[So much for solemn oaths. Oh well. The following is a piece I started two months ago, the third and final post on our second move. Here’s to better timeliness in the future.]
Since they came home from the NICU in the last few days of 2010, the twins had never been very far from us at night. In the first weeks, they were snuggled into the co-sleeper that ran along one side of our bed. When Emmeline developed her habit of making odd grunting sounds while she slept, we pulled one of the cribs into our room and planted her in it so that she would stop waking up Jack. Seemingly in protest, Emme’s nocturnal hullabaloo got even louder, so we had to send her into the nursery to sleep without her brother (though not without her father, who camped out for many weeks on an air mattress jammed between the two cribs). Eventually, Emme cut out the ruckus and the twins were reunited in their room. Even then, the nursery and our bedroom shared a wall, so we were always steps away.
So it was quite the adjustment when we moved to Fayetteville and found that our bedroom and the nursery were on completely different sides of the rental house. Lara and I were very uncomfortable with it at first. Even though we had our trusty monitor as always, it felt like anything could happen to the two of them while they were so far away. I would still be able to hear the crazed, knife-wielding intruder or conniving, soulless babynapper break the glass of their window, but it would all be over by the time I sped down the master bedroom hallway, through the kitchen, into the dining room, past the living room, and opened the two doors to the nursery.
Eventually, the unease faded as the new normal of the rental house settled in. It has always been my job to tend to the children at night, and I soon became accustomed to sprinting this mini-marathon. Poor Lara, however, has never become accustomed to the way I explode out of bed whenever I hear real urgency in the voice coming through the monitor. Thankfully, though, such incidents, such as sudden illness or a particularly bad dream, were relatively few and far between.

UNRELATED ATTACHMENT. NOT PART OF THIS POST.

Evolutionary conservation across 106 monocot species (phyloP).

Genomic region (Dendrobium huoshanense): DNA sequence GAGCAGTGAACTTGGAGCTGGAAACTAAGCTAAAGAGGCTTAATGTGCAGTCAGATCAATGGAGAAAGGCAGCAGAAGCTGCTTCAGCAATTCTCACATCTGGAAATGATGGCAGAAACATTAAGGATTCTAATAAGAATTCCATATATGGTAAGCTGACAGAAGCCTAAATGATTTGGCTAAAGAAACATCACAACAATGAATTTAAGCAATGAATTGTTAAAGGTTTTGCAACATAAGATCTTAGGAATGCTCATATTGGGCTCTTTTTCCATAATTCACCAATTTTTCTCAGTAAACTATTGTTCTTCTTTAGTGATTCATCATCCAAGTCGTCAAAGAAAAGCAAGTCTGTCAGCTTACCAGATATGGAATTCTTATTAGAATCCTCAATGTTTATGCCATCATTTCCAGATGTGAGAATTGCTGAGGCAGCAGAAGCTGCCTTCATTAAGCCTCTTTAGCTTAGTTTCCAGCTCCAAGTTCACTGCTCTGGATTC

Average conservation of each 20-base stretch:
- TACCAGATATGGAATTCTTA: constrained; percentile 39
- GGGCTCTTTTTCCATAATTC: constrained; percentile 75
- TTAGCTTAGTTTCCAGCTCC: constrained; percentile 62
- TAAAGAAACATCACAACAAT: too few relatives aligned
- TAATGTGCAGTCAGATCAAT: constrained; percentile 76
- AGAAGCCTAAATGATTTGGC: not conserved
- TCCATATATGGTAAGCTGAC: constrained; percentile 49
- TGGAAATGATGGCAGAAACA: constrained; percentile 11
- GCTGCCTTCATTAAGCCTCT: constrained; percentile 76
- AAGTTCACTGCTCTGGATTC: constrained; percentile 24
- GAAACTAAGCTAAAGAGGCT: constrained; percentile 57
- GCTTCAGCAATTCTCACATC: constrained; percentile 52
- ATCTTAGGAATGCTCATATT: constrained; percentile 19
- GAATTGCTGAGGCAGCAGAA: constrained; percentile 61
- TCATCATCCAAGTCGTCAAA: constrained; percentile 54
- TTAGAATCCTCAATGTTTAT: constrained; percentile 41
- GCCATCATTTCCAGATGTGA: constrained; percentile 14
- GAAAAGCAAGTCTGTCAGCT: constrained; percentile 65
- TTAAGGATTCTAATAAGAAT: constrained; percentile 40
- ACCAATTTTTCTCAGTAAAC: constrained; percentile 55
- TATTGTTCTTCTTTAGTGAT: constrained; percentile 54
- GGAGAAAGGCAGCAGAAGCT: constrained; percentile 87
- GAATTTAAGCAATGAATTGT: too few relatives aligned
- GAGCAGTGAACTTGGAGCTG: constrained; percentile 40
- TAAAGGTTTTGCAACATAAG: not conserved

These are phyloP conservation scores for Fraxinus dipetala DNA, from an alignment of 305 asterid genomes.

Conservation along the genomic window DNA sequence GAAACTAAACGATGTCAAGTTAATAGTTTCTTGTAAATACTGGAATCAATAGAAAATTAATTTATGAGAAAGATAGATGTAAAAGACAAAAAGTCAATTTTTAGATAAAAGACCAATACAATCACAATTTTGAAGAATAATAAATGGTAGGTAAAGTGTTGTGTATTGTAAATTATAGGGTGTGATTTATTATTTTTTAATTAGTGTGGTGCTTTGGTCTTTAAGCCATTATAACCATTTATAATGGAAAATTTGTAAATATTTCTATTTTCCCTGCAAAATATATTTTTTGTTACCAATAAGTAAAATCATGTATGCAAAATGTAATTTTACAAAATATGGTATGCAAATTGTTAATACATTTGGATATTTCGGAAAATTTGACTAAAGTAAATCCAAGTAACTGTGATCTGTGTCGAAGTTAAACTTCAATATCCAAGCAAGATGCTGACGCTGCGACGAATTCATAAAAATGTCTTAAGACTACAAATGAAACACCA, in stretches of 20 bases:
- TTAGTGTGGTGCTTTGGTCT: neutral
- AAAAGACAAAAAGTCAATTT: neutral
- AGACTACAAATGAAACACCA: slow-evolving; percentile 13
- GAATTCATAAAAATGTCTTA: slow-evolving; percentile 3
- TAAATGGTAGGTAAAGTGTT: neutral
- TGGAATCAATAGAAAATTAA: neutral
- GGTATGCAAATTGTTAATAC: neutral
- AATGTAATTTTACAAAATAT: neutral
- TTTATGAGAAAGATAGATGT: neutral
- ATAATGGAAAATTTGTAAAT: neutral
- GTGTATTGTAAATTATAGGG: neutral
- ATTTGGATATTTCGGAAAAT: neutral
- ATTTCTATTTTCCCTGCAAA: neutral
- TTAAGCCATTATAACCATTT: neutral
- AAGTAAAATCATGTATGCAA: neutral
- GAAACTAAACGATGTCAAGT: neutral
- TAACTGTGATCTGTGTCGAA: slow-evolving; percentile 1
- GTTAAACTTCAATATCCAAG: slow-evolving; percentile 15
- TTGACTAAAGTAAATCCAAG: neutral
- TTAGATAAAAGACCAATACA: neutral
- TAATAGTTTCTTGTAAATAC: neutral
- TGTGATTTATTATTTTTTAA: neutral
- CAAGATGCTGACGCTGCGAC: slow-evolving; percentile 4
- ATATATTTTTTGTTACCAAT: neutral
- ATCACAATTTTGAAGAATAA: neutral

Until the last couple of months before our second move.
It was then that Jack developed a fear of shadows, namely the ones cast by the setting sun in the nursery. In the first, wintry months since our arrival, this had never been a problem because night fell hours before bedtime. But in the weeks following the “spring forward” of Daylight Savings Time, there was plenty of light to creep through the top and sides of the blackout curtains in the nursery to create dark bands on the walls and ceiling next to the window. Where Jack’s crib also happened to be.
“Da!” Jack would cry, frantically pointing and softly keening in a way that broke my heart.
“They’re just shadows, and shadows are your friends,” I would say, making a mental note to revise this guidance by the time Jack was old enough to be walking near alleyways by himself.
Jack would have none of it. He would continue to point at the darkness, even after we had turned out the light and the entire room was engulfed with it. It was actually kind of creepy, watching him point at invisible boogeymen.
But that was nothing compared to the creepiness of his outbursts in the middle of the night. Post-midnight fits of screaming became regular occurrences in our last weeks in the rental house. There would be no ramping up; just immediate, full-on freak outs that would scare the hell out of me. What was worse, though, was going into the nursery. The harsh shaft of light from the hallway would illuminate his small frame sitting at the foot of his crib, legs dangling through the bars, staring straight out and sobbing. No matter how quickly I ran, he would be in that position by the time I got to him, even when it took me no longer than three seconds.
As I gave him a hug and comforted him, I would ask him what was wrong. He would emphatically point at the wall above the head of his crib, and say, “Un! Un! Un!” This began to get unnerving after the first few times, and I began to wonder if he was actually seeing something that I was not.
During the move, various folks pitched in to watch the kids while Lara and I did all the backbreaking labor. Therefore, there wasn’t much shuttling of Jack and Emme between the rental house and the new house; they stayed at the former until their rooms were ready at the latter. Which is why we thought it would be a special treat to take them back to the rental house one more time before we turned in the keys. We had been in the new house a few days, but we needed to take care of a few final items. We thought they’d get a kick out of seeing the place almost completely empty, like it had been when we first came to Fayetteville six months before.
But as we pulled into the driveway of the rental house—amidst Emmeline’s jaunty chant of “Old house! Old house!”—a loud cry came from the back seat of the car. Jack had taken one look at our former home and burst into tears. He was not only upset; he was terrified. He didn’t calm down until Lara and I had explained several times that we were only visiting and would stay at the new house from now on.
We’ll never know what it was that set him off like that. But my mind instantly leapt to those nighttime sprints of the previous weeks, Jack’s strange position in his crib, and his urgent warnings about the shadowed plaster above his bed. Maybe being forced to move wasn’t such a bad thing after all.